Still, airline service grew quickly. New aircraft were introduced that could carry both mail and passengers, in particular the Curtiss T-32 Condor and the 15-seat Ford and Fokker trimotors. The DC-2, followed by the DC-3 and Boeing 247 were introduced. Planes became more comfortable as heating and cooling were added. Regularly scheduled day and night service became common. Flying also became easier for the crew with the introduction of the Sperry Gyroscope automatic pilot and dual flight instruments. Planes could fly longer distances, and overseas airmail routes were introduced. In 1935, the first airmail run across the Pacific Ocean took place when a Martin M-130 made a 59-hour flight from San Francisco to Manila in the Philippines.

Airmail returned to normal and improved in efficiency. In 1941, all allegations of corruption against former postmaster Brown were dropped.

Along the way, the airlines tried different ways of moving the mail. One innovative scheme was called “skyhooking,” which brought the mail to towns that were too small for an airport. In skyhooking, a plane would hook outgoing mail that was hanging on a rope suspended between two posts using a grappling hook on the airplane's tail. Incoming mail would simply be dropped from the plane—a Stinson Reliant R10. The method required great piloting skill and also reliance on visual landmarks. Begun in May 1939 with a one-year trial, All American Airways Company made 23,000 mail pickups this way along two routes out of Pittsburgh, Pennsylvania, and won a contract to continue the service for 10 years. By the summer of 1941, the line was serving more than 100 locations and picking up some 400,000 pieces of mail each month. However, All American could not get the Civil Aeronautics Board to extend the service to other regions of the country. The airline dropped its pickup operations in 1949 and converted to carrying passengers.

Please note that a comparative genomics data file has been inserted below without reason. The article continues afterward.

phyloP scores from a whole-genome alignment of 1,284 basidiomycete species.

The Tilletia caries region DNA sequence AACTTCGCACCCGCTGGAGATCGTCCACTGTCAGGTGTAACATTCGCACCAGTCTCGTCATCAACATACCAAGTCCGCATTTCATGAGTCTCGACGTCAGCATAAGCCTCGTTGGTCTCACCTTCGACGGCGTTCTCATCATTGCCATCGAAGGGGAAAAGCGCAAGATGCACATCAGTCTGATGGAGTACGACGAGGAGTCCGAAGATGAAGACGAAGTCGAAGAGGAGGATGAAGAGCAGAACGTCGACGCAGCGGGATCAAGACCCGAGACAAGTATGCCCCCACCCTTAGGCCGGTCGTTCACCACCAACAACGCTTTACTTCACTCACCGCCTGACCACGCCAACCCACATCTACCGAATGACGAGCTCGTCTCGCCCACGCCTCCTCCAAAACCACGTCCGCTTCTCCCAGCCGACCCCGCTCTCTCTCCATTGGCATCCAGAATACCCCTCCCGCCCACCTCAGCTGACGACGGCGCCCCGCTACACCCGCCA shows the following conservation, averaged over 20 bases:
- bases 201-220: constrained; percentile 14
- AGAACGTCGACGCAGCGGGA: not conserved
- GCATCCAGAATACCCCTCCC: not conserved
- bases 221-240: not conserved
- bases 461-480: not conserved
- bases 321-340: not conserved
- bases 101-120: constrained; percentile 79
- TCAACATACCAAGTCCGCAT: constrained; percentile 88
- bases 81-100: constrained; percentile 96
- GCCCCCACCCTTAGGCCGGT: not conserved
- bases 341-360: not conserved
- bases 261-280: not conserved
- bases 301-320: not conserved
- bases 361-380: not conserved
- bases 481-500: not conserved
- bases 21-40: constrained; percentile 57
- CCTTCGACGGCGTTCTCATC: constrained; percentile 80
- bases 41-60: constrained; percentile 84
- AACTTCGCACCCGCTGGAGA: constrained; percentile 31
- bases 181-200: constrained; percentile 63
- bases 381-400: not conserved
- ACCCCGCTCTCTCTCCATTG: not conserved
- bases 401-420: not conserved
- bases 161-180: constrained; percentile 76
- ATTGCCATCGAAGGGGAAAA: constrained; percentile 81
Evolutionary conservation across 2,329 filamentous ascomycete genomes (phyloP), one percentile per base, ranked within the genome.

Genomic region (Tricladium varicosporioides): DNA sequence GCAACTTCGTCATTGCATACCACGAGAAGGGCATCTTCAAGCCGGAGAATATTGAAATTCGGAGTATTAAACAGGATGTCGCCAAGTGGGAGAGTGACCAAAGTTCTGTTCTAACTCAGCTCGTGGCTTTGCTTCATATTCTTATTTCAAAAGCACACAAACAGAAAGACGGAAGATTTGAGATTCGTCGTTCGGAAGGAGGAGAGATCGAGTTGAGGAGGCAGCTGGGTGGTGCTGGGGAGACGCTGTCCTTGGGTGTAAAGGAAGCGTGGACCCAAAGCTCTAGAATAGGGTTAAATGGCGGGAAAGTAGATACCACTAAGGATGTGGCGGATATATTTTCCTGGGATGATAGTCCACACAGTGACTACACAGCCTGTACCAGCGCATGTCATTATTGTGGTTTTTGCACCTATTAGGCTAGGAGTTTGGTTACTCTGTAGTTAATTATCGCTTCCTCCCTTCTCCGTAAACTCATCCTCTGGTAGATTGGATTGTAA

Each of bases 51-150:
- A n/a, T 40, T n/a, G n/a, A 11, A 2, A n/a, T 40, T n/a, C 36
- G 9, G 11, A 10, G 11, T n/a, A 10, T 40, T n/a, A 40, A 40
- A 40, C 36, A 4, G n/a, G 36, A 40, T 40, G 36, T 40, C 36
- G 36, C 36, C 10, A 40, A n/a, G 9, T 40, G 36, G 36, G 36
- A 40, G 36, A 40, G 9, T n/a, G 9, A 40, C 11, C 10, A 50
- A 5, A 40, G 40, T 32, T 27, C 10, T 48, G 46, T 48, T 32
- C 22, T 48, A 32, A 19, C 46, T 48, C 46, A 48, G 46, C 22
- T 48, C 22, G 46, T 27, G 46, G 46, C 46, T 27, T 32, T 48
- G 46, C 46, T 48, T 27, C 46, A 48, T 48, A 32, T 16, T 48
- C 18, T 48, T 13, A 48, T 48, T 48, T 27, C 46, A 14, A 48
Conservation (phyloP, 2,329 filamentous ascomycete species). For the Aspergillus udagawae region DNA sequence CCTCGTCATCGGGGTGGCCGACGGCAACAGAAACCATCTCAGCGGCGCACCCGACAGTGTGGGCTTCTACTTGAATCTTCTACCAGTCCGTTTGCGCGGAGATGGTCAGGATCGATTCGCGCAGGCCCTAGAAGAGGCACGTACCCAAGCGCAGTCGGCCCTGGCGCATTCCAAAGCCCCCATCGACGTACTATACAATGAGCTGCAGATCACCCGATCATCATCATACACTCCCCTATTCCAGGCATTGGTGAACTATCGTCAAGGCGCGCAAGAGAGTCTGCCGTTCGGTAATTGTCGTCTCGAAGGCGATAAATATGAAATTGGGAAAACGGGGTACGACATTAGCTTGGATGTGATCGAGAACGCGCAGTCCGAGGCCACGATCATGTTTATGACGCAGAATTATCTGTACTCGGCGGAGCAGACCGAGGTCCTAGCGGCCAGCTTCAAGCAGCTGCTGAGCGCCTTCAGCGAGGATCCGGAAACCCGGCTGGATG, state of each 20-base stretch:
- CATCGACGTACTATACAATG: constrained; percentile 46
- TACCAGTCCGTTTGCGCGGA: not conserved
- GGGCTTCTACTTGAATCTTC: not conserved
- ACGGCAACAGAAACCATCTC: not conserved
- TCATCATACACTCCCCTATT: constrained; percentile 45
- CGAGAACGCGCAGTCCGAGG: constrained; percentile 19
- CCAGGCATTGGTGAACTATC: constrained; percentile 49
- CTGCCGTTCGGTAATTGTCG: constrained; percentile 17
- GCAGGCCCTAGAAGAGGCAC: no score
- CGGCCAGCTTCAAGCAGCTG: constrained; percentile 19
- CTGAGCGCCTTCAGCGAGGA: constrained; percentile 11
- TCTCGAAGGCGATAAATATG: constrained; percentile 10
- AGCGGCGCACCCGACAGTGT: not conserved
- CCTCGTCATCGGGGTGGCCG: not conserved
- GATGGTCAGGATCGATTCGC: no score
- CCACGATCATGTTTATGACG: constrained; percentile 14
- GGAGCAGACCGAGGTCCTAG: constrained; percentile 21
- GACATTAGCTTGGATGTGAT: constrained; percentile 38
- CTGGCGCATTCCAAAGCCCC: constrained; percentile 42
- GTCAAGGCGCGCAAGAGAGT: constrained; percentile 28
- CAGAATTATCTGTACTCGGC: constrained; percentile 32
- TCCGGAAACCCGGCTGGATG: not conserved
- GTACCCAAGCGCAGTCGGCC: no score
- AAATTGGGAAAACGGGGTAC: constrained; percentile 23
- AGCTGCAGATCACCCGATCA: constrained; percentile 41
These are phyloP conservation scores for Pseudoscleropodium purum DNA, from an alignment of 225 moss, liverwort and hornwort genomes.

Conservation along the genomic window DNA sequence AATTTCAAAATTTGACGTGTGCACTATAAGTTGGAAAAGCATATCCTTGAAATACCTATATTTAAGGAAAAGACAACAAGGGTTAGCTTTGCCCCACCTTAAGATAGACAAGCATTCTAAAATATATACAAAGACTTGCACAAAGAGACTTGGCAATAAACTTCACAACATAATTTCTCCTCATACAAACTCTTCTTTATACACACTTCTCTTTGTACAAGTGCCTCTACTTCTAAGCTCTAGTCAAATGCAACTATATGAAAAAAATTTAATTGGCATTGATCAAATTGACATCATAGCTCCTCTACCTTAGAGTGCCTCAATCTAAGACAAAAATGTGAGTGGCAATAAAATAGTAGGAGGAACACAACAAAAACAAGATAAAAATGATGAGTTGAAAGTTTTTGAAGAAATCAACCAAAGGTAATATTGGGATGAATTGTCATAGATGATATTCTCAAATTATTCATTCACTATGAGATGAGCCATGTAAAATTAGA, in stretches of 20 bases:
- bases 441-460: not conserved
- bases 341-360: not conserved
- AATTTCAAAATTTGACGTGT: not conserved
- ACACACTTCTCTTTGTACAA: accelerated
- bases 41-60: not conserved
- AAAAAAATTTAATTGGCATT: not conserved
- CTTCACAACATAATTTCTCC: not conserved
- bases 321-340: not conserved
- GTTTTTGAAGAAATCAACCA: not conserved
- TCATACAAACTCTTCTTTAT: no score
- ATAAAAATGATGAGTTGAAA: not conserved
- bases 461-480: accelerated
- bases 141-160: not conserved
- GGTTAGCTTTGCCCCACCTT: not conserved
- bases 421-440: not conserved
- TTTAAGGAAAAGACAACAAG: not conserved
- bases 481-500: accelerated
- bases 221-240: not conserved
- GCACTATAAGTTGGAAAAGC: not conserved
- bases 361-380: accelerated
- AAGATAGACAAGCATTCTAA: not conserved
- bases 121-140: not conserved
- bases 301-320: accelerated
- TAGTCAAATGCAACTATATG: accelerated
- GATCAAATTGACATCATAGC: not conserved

Rotary-wing craft were also used experimentally for mail delivery. Eastern Air Lines received two contracts that lasted about two years for delivering the mail by autogyro. On July 6, 1939, it began the world's first scheduled airmail service using a rotary-winged aircraft—a Kellet autogyro—to fly from the roof of the Philadelphia Post Office to the airport at Camden, New Jersey. On October 1, 1947, Los Angeles Airways began the world's first regularly scheduled helicopter mail service, operating within a 50-mile (80-kilometer) radius of Los Angeles International Airport.